Dave's Dogmatic Dribbles: The Finale
While I sit in my hot stuffy room typing away, my boss is standing along Champs-Elysees watching the first ever 7 time consecutive Tour de France winner.
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While I sit in my hot stuffy room typing away, my boss is standing along Champs-Elysees watching the first ever 7 time consecutive Tour de France winner. Hmmm, wonder if I?ll get a T-shirt?
Anyway, the mist has added to the thrills and the cobblestones are like ice. There are 155 racers tip toeing on the slick surface. You would think they could fix that old road or at least change the name. I can never spell it or pronounce it. I think the guys who enunciate all those fancy French words are the same guys who go to the opera just to look good. All they end up doing is falling asleep! So, I hereby declare the Champs-Elysees with a new name. It will now be called, ? big ass Main Street ?.
The race director has declared all final times will be taken on the first lap. So, the ride around big ass Main Street will truly be a parade. Someone still gets to claim the stage win. There?s an interesting little break with Bram Tankink and Chris Horner. I hope everyone can get through today without broken bones. Here come the sprinters and way to go Vino as he gets the stage win! Look at all the sprinters in the top ten.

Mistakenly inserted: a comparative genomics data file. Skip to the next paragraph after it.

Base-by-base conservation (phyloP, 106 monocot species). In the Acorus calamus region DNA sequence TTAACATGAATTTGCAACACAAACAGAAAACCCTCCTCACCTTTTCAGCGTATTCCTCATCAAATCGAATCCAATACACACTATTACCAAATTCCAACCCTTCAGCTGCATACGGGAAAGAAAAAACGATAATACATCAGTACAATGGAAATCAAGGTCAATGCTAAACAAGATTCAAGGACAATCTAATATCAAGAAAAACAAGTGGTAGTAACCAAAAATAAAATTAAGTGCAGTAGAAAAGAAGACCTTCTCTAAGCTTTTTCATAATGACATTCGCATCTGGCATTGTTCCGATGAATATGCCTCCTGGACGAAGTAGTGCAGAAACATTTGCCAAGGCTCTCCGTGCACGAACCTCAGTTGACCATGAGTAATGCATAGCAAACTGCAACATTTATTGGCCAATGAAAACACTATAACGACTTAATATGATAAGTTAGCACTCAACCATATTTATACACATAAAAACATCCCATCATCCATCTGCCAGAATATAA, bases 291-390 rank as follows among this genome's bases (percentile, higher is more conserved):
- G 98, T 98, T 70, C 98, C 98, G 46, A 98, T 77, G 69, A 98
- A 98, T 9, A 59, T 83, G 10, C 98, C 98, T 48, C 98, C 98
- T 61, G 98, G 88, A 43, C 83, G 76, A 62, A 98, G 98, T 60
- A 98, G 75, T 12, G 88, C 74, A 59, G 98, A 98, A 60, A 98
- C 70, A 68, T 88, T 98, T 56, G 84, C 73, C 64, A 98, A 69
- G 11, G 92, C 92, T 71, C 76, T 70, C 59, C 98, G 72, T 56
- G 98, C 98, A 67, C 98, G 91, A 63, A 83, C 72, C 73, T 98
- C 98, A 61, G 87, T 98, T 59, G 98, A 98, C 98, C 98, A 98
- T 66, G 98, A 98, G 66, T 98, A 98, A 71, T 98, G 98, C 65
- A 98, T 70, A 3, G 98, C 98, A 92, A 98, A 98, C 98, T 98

Now, there?s some confusion as to whether or not Vino gets a time bonus for the stage win. It was earlier announced there would not be any bonuses. They give him the stage win bonus so, Vino bumps Leipheimer form 5 th to 6 th. Jeesh, only in France.
The final GC podium is representative of outstanding dedication and effort. Lance, Ivan, and Jan deserve to be there. For the 1 st time, the winner takes a microphone and compliments his foes and speaks of the greatest and most difficult sport there is. There are rivalries and words exchanged in the heat of battle, but afterwards, there is respect and a family bond. All the starters of the Tour are winners. Some just get fancy colored jerseys and get to stand on top of a box. Thanks everyone for the passion.
Finally, thanks to Jean Marie LeBlanc for his many, many years of service. I wish he would have waited to coincide his retirement with Lance. But then, cycling would have lost two great individuals at the same time. Ride on.